By Idalid “Ivy” Franco, MD, MPH, and Lisa Singer, MD, PhD
In January of this year, the American Brachytherapy Society (ABS) announced the development of a new mentorship program: #NextGenBrachy, as part of the 300 in 10 initiative. Although the use of brachytherapy is accepted as a cost-effective and critical component in the management of multiple cancers, including definitive treatment of prostate and cervical cancer, there has been a decline in utilization in the U.S. over the last two decades1. One of the factors identified in a recent brachytherapy training survey of residents was lack of exposure leading to decreased comfort and expertise2. The survey also identified enthusiasm for on-the-job training. #NextGenBrachy aims to match early career brachytherapists with experienced brachytherapists to provide on-the-job mentorship, increasing the confidence of our members to continue practice in this essential technique.
#NextGenBrachy is open to all early career radiation oncologists. Notably, a 2019 study by Lu, et al., found that 27% of U.S. ABS members were women, with significantly less women in the editorial board for the major journals of the ABS (18%) compared to ASTRO (43%)3. We identified no literature regarding the proportion of brachytherapists identifying as minorities underrepresented in medicine, likely due to the low numbers within the field of radiation oncology as a whole, with a 2017 radiation oncology workforce study showing 2.2% Black or African American and 2.3% Hispanic, Latino or Spanish origin4. The impact of these trends is important to note when patient care and outcomes in large database studies show that patients living in rural areas, from minority populations, and of lower SES backgrounds are less likely to receive brachytherapy. A 2015 SEER study by Grant et al. found that brachytherapy was used less often in the definitive or postoperative setting in Medicaid or uninsured patients compared to those with non-Medicaid insurance5. A more recent study of NCDB by Alimena et al. published in 2019, showed that Black women had worse all-cause mortality and were significantly less likely to receive brachytherapy , with no difference in survival by race when brachytherapy was delivered6. Mentorship for early career brachytherapists from all backgrounds is critical for our specialty and for our patients.
Through the 300 in 10 initiative, the ABS is committed to training the next generation of brachytherapists. #NextGenBrachy is looking for early career radiation oncologists within 6 years of residency training completion to be matched with brachytherapy experts. This pilot one-year program is geared toward U.S. physicians, with active ABS membership, practicing brachytherapy full or part-time. There is also a strong focus aimed at attracting mentees from groups traditionally underrepresented in medicine. The Pilot will be composed of: 5 prostate and 5 gyn mentor-mentee pairs, in addition to physics mentorship, with the possibility of exposure to other sites in future iterations of the program. Mentoring will take place over the phone, a webinar, or via the method most convenient for each mentor-mentee pair. Mentorship will be renewable and there is no upper age or career limit for mentees, though target mentees will have completed residency training between 2014-2021.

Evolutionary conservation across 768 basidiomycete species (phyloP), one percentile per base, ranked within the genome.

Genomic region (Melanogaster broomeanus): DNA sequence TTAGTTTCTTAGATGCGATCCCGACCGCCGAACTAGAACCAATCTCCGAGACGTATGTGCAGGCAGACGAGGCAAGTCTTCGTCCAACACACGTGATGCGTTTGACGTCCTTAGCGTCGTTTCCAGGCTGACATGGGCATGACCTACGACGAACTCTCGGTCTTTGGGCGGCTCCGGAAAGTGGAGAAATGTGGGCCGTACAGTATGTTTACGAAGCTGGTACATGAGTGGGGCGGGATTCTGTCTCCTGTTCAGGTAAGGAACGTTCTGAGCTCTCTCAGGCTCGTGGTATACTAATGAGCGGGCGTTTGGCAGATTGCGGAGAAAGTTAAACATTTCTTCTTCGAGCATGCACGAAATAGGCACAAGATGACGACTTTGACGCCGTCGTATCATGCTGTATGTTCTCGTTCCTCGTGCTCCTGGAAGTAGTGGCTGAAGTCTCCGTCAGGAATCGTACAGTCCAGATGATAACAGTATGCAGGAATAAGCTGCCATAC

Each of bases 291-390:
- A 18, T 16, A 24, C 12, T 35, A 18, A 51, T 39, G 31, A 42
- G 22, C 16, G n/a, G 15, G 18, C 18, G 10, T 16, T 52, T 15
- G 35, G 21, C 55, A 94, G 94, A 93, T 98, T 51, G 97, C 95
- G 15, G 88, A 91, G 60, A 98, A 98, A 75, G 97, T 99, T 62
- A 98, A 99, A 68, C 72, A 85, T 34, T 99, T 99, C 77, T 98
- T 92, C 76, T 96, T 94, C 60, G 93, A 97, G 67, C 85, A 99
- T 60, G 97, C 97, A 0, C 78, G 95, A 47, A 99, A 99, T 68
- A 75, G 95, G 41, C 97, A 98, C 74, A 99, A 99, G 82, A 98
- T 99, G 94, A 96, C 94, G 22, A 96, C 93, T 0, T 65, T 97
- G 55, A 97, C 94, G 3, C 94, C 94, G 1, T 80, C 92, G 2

Participation in #NextGenBrachy will provide an opportunity to discuss brachytherapy techniques and applicators, serve as a forum for discussing early career challenges, and allow for career-building and networking opportunities not otherwise available. Mentee registration is available on the ABS website and includes rationale for becoming a mentee, goal for the year participating in the mentorship program, and acknowledgement that liability for patient care rests with the mentee. We encourage all those who are interested in becoming the next generation of brachytherapy experts to consider signing up as a mentee in #NextGenBrachy!
We are excited to announce the accomplished mentors generously participating in the first year of #NextGenBrachy and look forward to welcoming mentees!
Gynecological Brachytherapy Mentors
Prostate Brachytherapy Mentors
Physics Brachytherapy Mentors
1 Petereit DG, Frank SJ, Viswanathan AN, et al. Brachytherapy: where has it gone?. Journal of Clinical Oncology. 2015 Mar 20;33(9):980.
2 Marcrom S, Kahn J, Colbert L, et al. Brachytherapy training survey of radiation oncology residents. Brachytherapy. 2018 Jul 1;17(4):S25-6.
3 Lu DJ, Luu M, Yashar CM, et al. An evaluation of gender diversity in the American Brachytherapy Society. Brachytherapy. 2019 Nov 1;18(6):835-40.
4 Fung CY, Chen E, Vapiwala N, Pohar S, Trifiletti D, Truong MT, Uschold G, Schuster J, Patel A, Jani A, Mohindra P. The American Society for Radiation Oncology 2017 radiation oncologist workforce study. International Journal of Radiation Oncology* Biology* Physics. 2019 Mar 1;103(3):547-56.
5 Grant SR, Walker GV, Koshy M, et al. Impact of insurance status on radiation treatment modality selection among potential candidates for prostate, breast, or gynecologic brachytherapy. International Journal of Radiation Oncology* Biology* Physics. 2015 Dec 1;93(5):968-75.
6 Alimena S, Yang DD, Melamed A, et al. Racial disparities in brachytherapy administration and survival in women with locally advanced cervical cancer. Gynecologic oncology. 2019 Sep 1;154(3):595-601.